Yes, you can now order a pizza, without getting up from the couch, through your Tivo. Now if only they could have a feature where the deliver guy actually brings the pizza to your couch himself... only in America, for sure.
And on Dealerscope, here's my report for a training session on the DTV transition at a Best Buy in Deptford, N.J. And the editor of E-Gear, Grant Clauser, was interviewed on Philadelphia's ABC affiliate last night.
Best HIMYM of the year, no question. I remember "Wooooo!" Girls. Back when I lived in Hoboken, they were a big, big part of my life. I'd even have to dodge them on my way to Starbucks in the morning. But none of them were as attractive as Meadow Soprano.
And yes, Barney really nicknamed her boobs "Hannity and Colmes."
And yes, being from Minnesota, I actually went to high school with a guy named Sven.
This is funny on a number of levels- how will Spike react when he hears? What are the odds Huck has actually seen "Do the Right Thing" or knew the title was already taken (not high, I'm guessing.) At any rate, I'm guessing Huckabee's book will not end with quotes from Martin Luther King and Malcolm X.
George Packer tees off on Bill Kristol:
It’s not just that Kristol isn’t another Safire (although an absence of verbal playfulness and wit is a consistent hallmark of the Kristol prose style). It’s not just that his views are utterly predictable (if that were firing grounds, close to half the Times columnists would lose their jobs). It’s not just that he was fundamentally wrong at least every other week throughout the year (misattributing a quote in his first column, counting Clinton out after Iowa, placing Obama at a Jeremiah Wright sermon that Obama didn’t attend, predicting the imminent return of a McCain adviser named Mike Murphy who ended up staying off the campaign, all but predicting a McCain victory, sort of predicting that McCain would oppose the bailout, praising McCain’s “suspension” of his campaign as a smart move, preferring fake populism to professional excellence and Joe the Plumber to Horace the Poet, urging Ayers-Wright attack tactics as the way for McCain to win, basically telling McCain to ignore all the advice Kristol had given him throughout the year, but above all, vouching again and again and again, privately and publicly, for Palin as an excellent Vice-Presidential choice). What the hell—it was an unpredictable year.There are some very smart and unique conservative voices out there in the world, both on blogs and across the NYT op-ed page (David Brooks.) Kristol is way, way out of their league. He failed this year as both a columnist and an operative.
The real grounds for firing Kristol are that he didn’t take his column seriously. In his year on the Op-Ed page, not one memorable sentence, not one provocative thought, not one valuable piece of information appeared under his name. The prose was so limp (“Who, inquiring minds want to know, is going to spare us a first Obama term?”) that you had the sense Kristol wrote his column during the commercial breaks of his gig on Fox News Sunday and gave it about the same amount of thought.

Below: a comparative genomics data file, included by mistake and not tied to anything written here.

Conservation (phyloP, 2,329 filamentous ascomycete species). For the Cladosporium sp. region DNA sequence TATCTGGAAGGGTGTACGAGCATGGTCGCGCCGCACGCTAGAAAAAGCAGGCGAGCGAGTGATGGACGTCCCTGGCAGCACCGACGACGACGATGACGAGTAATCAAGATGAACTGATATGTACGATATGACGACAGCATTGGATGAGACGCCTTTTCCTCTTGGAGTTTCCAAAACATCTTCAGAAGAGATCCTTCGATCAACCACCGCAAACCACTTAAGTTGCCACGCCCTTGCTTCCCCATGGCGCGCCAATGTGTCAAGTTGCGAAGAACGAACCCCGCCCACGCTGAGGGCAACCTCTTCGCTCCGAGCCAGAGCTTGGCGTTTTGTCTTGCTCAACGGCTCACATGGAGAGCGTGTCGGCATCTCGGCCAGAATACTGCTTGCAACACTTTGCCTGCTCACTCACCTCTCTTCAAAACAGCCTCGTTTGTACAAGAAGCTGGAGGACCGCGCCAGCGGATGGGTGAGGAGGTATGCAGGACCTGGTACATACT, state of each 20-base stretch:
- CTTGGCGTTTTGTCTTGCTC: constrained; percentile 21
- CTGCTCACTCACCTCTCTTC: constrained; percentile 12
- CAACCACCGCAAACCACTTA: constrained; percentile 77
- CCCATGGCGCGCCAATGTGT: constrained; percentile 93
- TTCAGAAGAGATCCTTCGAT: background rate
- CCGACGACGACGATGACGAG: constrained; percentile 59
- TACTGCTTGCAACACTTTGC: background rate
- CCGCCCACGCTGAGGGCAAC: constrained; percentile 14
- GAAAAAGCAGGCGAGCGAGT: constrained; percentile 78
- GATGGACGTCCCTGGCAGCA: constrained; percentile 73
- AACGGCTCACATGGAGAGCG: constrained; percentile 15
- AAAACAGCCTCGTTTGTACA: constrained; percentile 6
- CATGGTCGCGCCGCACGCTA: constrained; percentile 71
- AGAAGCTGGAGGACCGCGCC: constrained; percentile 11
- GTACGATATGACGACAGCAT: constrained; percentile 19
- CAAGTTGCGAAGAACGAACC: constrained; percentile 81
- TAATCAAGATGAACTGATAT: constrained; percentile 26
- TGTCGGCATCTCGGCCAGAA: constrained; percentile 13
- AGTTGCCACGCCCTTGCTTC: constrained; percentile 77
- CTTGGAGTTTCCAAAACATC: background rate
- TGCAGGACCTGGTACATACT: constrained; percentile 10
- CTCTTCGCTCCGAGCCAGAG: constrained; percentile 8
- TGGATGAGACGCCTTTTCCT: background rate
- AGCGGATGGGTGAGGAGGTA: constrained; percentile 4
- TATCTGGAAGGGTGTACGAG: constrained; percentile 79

Stewart mocks the Minnesota Senate race and the crazy people we keep electing:
Was Brett Favre an anonymous source for this story?
Jody McDonald of 950 ESPN has instituted a policy to immediately hang up on any caller who makes any reference to Donovan McNabb inappropriately smiling on the sidelines. The WIP morning show, on the other hand, would rather devote multiple 30-minutes segments each week to that subject.
My hope for 2009, which is looking more likely every week: Donovan McNabb, smiling for good reason, in Minnesota. Kevin Kolb, not smiling for any reason at all, in Philadelphia.
The New York Times' Play magazine, which for the past five years has done a better job doing what Sports Illustrated used to do than SI has done in memory, is no more, it was announced today. Damn. Chuck Klosterman and Michael Lewis will have to confine their once-annual awesome sports pieces to ESPN.com or Slate.
News Item: SEC sues Mark Cuban for insider trading
Hey, maybe the new SEC, in January, will drop this. But for now, MLB has a perfectly good excuse to keep Cubes out of the game. He maintains his innocence, for what it's worth.
Cuban is the last NBA owner I'd suspect of this sort of thing. Donald Sterling would be a first guess, or Glen Taylor, or even the Dolans. Though knowing James Dolan, he'd probably try to insider-trade and actually lose money.
Apparently, yes there is. As Eagles fans found out today, the hard way...
Following a week in which the city turned against Andy Reid and Donovan McNabb in a way unprecedented in the past decade, the Eagles went into Cincinnati and played probably their worst game of the year, against the worst team in the AFC. The result was a tie that was every bit as unsatisfying as the one in the baseball All-Star Game a few years ago.
McNabb- the NFL's all-time career leader in percentage of interceptions not thrown- threw three picks, and then made matters worse after the game by appearing to admit that he wasn't aware that NFL games end in ties after a single overtime. Watch that now become a permanent anti-McNabb talking point.
So the Eagles are now 5-4-1, and are by no means eliminated from contention- but considering how badly they played, it's not looking so good. It'll be interesting to see how Howard Eskin spins this one- like I've said before, the day Eskin starts ripping McNabb is the day we'll know Reid and Co. have given the go-ahead to get rid of him.
Meanwhile, we knew the NFC North would be mediocre, but a three-way first-place tie, at 5-5, after Week 11? Really? At least we know the 0-10 Lions are behind the pack.
This bit, from last night's show, starts off slow, as just another Andy Samberg homoerotic bit (hasn't he done like ten already?) But the punchline pays off, big time: